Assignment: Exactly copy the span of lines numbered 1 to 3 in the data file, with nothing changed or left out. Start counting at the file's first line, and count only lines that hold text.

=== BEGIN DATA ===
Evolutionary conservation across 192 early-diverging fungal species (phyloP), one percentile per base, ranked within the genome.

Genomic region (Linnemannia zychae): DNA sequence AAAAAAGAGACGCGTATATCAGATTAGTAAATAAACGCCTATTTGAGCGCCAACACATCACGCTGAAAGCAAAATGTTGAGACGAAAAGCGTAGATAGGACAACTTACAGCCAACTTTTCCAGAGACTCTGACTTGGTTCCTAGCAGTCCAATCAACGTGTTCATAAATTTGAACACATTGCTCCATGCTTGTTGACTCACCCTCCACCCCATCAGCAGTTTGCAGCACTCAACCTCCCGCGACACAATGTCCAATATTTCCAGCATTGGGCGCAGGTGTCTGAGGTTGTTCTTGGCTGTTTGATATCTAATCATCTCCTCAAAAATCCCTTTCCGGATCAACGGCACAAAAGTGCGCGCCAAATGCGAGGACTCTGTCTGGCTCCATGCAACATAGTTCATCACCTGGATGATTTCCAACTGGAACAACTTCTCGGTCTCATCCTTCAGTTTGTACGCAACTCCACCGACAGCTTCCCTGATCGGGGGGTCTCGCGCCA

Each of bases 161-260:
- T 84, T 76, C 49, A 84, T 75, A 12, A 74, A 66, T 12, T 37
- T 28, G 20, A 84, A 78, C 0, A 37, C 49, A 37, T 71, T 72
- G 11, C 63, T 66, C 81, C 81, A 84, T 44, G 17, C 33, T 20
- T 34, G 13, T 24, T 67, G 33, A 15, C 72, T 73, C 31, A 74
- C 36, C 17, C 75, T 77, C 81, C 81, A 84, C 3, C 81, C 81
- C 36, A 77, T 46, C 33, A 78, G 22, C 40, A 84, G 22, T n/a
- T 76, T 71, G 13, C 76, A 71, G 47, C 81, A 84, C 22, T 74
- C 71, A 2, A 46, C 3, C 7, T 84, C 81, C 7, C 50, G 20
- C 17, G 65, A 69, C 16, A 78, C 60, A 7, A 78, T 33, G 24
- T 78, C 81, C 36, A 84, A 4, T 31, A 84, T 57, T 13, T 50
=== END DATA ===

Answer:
Evolutionary conservation across 192 early-diverging fungal species (phyloP), one percentile per base, ranked within the genome.

Genomic region (Linnemannia zychae): DNA sequence AAAAAAGAGACGCGTATATCAGATTAGTAAATAAACGCCTATTTGAGCGCCAACACATCACGCTGAAAGCAAAATGTTGAGACGAAAAGCGTAGATAGGACAACTTACAGCCAACTTTTCCAGAGACTCTGACTTGGTTCCTAGCAGTCCAATCAACGTGTTCATAAATTTGAACACATTGCTCCATGCTTGTTGACTCACCCTCCACCCCATCAGCAGTTTGCAGCACTCAACCTCCCGCGACACAATGTCCAATATTTCCAGCATTGGGCGCAGGTGTCTGAGGTTGTTCTTGGCTGTTTGATATCTAATCATCTCCTCAAAAATCCCTTTCCGGATCAACGGCACAAAAGTGCGCGCCAAATGCGAGGACTCTGTCTGGCTCCATGCAACATAGTTCATCACCTGGATGATTTCCAACTGGAACAACTTCTCGGTCTCATCCTTCAGTTTGTACGCAACTCCACCGACAGCTTCCCTGATCGGGGGGTCTCGCGCCA

Each of bases 161-260: